… to get this quality in Gamay Noir from Beaujolais in the south of Burgundy one would need to invest more then $23 CAD and invest it wisely. This wine carries rich aromas of warm earth, dark cocoa, stewing blackberry/plum/raspberry and the hint of Schezuan peppercorn on the finish (thank-you Syrah). The bright, full, fresh palate carries lively medium+ currant acids that titillate the tastebuds and are a brilliant way to start any meal or simply enjoy on their own as the guests are arriving. The medium fine/slightly grippy tannin carry their weight deceptively as they are finessed well beyond the price-point of the wine and deliver a performance more in line with wines twice the cost. This is a wine that at the same time will impress the ardent connoisseur in your midst and be perfect for the friend who “really is more of a beer person” – or so they say.

Food pairing options abound from ginger and lemongrass infused beef/pork to the salty treat of soya crispy skin duck; the bold red and black fruit tones will balance salt and yet the warm earthy/spice/pepper tones will delight in bringing balance to Asian flavors. Meant for consuming now (Stelvin enclosure) this wine can age well for several years but will not develop in bottle. Enjoy 2014-2017

Haywire 2013 “Lunar New Year White”

Haywire 2013 “Lunar New Year White”

Haywire 2013 “Lunar New Year White”

A blend of Gewürztraminer, Chardonnay and Viognier
$19.90 in BC

… this might be the prettiest wine I tried in 2014! Whilst normally this style isn’t a “go-to-wine” for me, this particular blend is impressive on many levels: aroma, balance, structure and value. The aromas are seductively layered with notes of lychee fruit, pink grapefruit, honey and exotic flowers… it’s an incredibly easy wine to want to drink which brings me to the palate. The balance and structure are absolutely flawless for under $20; bright/fresh/zippy medium+ lemon and grapefruit acid dance in unison.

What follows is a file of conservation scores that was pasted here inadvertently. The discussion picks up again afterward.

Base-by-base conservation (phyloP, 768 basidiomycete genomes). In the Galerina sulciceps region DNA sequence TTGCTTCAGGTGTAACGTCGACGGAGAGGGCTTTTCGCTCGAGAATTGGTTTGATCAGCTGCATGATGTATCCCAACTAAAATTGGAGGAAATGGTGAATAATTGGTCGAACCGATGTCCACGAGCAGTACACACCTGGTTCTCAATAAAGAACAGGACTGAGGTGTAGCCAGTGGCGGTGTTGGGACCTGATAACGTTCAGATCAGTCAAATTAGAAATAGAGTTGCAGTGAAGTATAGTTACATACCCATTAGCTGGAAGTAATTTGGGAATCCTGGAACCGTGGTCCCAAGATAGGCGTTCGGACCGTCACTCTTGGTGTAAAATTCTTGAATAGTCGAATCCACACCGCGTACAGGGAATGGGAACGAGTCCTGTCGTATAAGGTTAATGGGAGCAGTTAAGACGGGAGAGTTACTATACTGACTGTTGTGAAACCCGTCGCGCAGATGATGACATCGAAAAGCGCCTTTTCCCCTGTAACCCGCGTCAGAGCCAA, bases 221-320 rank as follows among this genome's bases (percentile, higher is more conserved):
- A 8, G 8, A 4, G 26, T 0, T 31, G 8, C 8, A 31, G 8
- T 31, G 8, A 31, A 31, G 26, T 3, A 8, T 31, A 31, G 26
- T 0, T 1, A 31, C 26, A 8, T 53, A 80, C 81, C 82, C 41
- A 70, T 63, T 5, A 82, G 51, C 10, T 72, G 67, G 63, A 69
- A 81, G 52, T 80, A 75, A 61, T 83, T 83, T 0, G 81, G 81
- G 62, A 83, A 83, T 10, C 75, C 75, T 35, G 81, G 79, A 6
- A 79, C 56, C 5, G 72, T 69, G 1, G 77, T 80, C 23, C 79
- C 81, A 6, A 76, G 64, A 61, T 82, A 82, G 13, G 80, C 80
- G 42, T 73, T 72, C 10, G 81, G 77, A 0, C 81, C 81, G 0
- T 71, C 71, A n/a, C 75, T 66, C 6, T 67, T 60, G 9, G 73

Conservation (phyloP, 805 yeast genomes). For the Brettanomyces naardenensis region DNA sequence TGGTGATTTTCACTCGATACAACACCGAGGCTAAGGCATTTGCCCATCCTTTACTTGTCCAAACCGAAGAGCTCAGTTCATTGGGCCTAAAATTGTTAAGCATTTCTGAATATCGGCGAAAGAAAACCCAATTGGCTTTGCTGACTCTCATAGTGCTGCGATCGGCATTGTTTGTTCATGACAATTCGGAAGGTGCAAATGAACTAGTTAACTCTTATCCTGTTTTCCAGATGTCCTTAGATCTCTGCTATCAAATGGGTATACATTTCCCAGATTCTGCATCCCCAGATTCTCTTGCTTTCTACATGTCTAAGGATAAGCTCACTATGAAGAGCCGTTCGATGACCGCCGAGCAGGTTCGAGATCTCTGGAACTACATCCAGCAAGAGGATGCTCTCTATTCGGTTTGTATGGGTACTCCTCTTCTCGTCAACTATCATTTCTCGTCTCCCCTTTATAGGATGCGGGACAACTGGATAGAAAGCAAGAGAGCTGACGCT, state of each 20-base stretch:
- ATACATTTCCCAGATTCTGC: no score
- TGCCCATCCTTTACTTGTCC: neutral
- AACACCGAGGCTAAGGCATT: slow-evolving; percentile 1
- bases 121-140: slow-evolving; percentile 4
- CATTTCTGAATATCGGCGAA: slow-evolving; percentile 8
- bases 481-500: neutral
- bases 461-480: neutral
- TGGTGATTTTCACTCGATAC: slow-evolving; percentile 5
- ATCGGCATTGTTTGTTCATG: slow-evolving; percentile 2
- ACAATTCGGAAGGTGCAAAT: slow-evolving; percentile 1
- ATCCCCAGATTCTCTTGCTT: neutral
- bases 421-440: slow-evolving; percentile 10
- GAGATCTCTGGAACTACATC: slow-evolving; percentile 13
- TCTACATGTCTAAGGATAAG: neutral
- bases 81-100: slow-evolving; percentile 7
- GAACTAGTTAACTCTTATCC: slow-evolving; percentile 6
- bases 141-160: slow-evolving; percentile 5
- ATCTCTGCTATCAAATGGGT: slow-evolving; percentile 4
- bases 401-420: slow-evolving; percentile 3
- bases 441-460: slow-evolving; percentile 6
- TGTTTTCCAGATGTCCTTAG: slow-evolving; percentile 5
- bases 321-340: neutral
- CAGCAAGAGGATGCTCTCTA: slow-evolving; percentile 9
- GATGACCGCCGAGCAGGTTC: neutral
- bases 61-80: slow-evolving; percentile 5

This wine loves south Asian flavors: Vietnamese, Cambodian, Thai… coconut milk, ginger, lemongrass and galangal all delight in the nuanced levels here. Which brings me to value: STUNNING. Want a blend like this from outside of BC? Firstly I don’t know any region blending these varietals but secondly something similar would start at $25 and work its way up… buy a few extra bottles as this gem will easily last a few years in the cellar/wine-fridge if you can resist.

Many thanks to Haywire Wines and their PR firm TownHall Brands (townhallbrands.com) for taking the time and expense to send these lovely wines to me.

As always you can find more recipes, free wine reviews and my notes

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About Author


Kristof Gillese: trained chef, certified wine steward, journalist and proud father. In these articles it is the human story that takes priority: to tell the tale of common people accomplishing uncommon goals. In the world of wine these tales are prolific. It has been Chef Kristofs privilege to have worked with luminaries such as Pierre-Henry Gagey of Maison Jadot, Nik Weis of St Urbans-Hof, Ray Signorello of Signorello Estates and Ezra Cipes of Summerhill Pyramid Winery; leaders in the industry. With almost 3 decades of experience working with the synergy between food and wine, Chef Kristof is proud to share the stories of these amazing stewards of the land. These articles are written with a profound reverence for the family aspect to winery culture as, to this writers understanding, nothing has ever had a more far-reaching effect than the love and devotion for a parent to a child. All great wineries are built by parents for their children and it is because of this that Chef Kristof writes.